Some studies have reported that AKT3, HNRNPU, and ZBTB18 are associated with the neurodevelopmental phenotype of the syndrome (Easton et al., 2005; Ballif et al., 2012; Thierry et al., 2012; Speevak et al., 2013). Easton et al. described a study of AKT3 knockout mice (KO) for AKT3 which resulted in a reduction of brain volume and the size of the corpus callosum, which suggested that AKT3 may be a candidate gene for ACC/MIC (Easton et al., 2005; Raun et al., 2017). Hill et al. and Boland et al. reported that the deletion of the 1q43q44 fragment was associated with MIC (microcephaly), ACC (agenesis of the corpus callosum), and SZR (seizures) (Doco-fenzy et al., 2006; Boland et al., 2007). They precisely located the key region for MIC and found out that if the AKT3 quantity were reduced to less than half normally located in this region, this would likely lead to MIC/ACC. However, van Bon et al. located AKT3 outside the critical region of ACC afterward, which ruled out the relevance between AKT3 and ACC. Meanwhile, Nagamani et al. demonstrated that AKT3 at low haploinsufficiency is not able to induce ACC, but capable of leading to MIC, suggesting that AKT3 is a strong candidate gene for MIC. However, Gai et al. reported an AKT3-exclusive deletion in a father and son pair where the father had a normal head circumference and the son had microcephaly (−1.9 SD). Despite the same genetic pathology, it indicates that the role of AKT3 in microcephaly is more complicated and may have incomplete penetrance (Gai et al., 2015). Nagamani et al. also found two new candidate genes for ACC, which are known as CEP170 and ZBTB18. ZBTB18 has also been reported to be a key candidate gene for MIC and general developmental delay in 1q43-q44 deletion syndrome (Nagamani et al., 2012; Raun et al., 2017). Dominik et al. considered that ZBTB18 was the most probable candidate gene for HCC/ACC and also had the possibility of incomplete penetrance (Westphal et al., 2017).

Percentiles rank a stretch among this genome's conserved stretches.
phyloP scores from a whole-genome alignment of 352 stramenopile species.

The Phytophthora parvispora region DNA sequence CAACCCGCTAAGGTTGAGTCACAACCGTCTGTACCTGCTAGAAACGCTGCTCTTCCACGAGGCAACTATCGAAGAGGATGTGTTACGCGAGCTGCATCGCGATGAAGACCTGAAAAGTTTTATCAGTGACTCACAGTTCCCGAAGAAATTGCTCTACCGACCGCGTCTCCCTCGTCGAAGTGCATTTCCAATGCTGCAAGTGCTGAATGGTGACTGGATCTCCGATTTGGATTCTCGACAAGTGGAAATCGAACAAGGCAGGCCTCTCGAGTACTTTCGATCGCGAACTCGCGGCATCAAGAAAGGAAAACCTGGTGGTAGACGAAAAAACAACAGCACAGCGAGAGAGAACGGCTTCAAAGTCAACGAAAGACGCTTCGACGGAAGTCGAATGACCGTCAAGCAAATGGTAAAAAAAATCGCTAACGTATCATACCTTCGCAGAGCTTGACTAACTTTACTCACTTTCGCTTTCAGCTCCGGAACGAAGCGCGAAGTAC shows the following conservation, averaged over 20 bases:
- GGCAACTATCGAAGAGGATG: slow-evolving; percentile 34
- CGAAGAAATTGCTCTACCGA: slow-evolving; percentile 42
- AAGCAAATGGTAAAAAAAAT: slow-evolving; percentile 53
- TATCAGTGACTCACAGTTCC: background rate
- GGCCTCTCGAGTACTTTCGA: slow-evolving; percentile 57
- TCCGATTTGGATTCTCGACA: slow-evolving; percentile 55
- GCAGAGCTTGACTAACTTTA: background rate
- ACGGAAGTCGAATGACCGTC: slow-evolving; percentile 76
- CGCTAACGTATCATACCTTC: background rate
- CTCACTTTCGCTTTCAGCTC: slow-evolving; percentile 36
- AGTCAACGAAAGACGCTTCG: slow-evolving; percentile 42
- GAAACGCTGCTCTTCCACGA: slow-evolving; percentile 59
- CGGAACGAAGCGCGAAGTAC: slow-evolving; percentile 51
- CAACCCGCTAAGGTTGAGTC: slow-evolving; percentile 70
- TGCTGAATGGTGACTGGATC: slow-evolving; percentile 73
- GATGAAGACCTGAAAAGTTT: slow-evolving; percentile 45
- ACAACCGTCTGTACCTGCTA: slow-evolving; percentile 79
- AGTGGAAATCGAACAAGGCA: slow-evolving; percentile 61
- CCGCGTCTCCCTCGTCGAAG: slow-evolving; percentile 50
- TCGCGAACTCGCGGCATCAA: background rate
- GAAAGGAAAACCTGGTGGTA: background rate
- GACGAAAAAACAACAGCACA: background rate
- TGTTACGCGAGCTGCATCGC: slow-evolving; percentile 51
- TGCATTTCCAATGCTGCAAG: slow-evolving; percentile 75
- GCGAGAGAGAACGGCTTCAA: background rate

The link between the genotype and specific phenotype of 1q43-q44 deletion syndrome is still unclear due to the phenotypic heterogeneity, the small sample size in most of the studies, the large amount of data, and their complicated information. The results of the genetic and phenotypic analysis of this patient presented a microdeletion of the 1q44 region, which was covered with HNRNPU and FAM36A. With the results of studies about the minimal overlapping region published before, we compared the deletion region of our patient, which highly overlapped with the SZR-related region, leading us to the explanation of her epileptic phenotype (Hemming et al., 2016; Depienne et al., 2017; Yates et al., 2017). AKT3 was not found in her deletion region, which was consistent with the study that linked AKT3 with MIC since she did not show signs of MIC. According to the study of ACC in the past, they found that ZBTB18 had high relevance with ACC (de Munnik et al., 2014; Cohen et al., 2017; van der Schoot et al., 2018). She did present with agenesis of the corpus callosum, however, without the particular genetic lesion. The phenotype with ACC may be related to HNRNPU (Ballif et al., 2012). Depienne et al. have also documented that the loss-of-function of HNRNPU can cause neurodevelopmental abnormalities and that HNRNPU inadequate haploinsufficiency is one of the mechanisms of 1q44 deletion syndrome (Depienne et al., 2017). Carvill et al. suggested that haploinsufficiency of HNRNPU is associated with epileptic encephalopathy and intellectual disability (Carvill et al., 2013). HNRNPU has been detected in patients with psychomotor delay, growth delay, and facial dysmorphism. Caliebe et al. and Thierry et al. suggested that HNRNPU deletion is a possible cause of epilepsy and ID in patients with 1q43q44 deletion. A study cohort of patients with HNRNPU mutations by Yates showed that all patients had developmental delay and intellectual disability (ID), ranging from moderate to severe. Seizures were common and occur in the context of febrile episodes initially. And these patients always had dysmorphic features, such as long palpebral fissures, thin upper lip, prominent eyebrows, and overhanging columella (Caliebe et al., 2010; Thierry et al., 2012). De Kovel et al. mentioned a patient with early developmental delay, febrile seizures, which later became afebrile seizures (de Kovel et al., 2016). Our patient, as well, presented with a period of febrile seizures proceeding into afebrile seizures, refractory epilepsy, global developmental delay, and multiple dysmorphisms. Her clinical presence was matched with HNRNPU-associated phenotypes.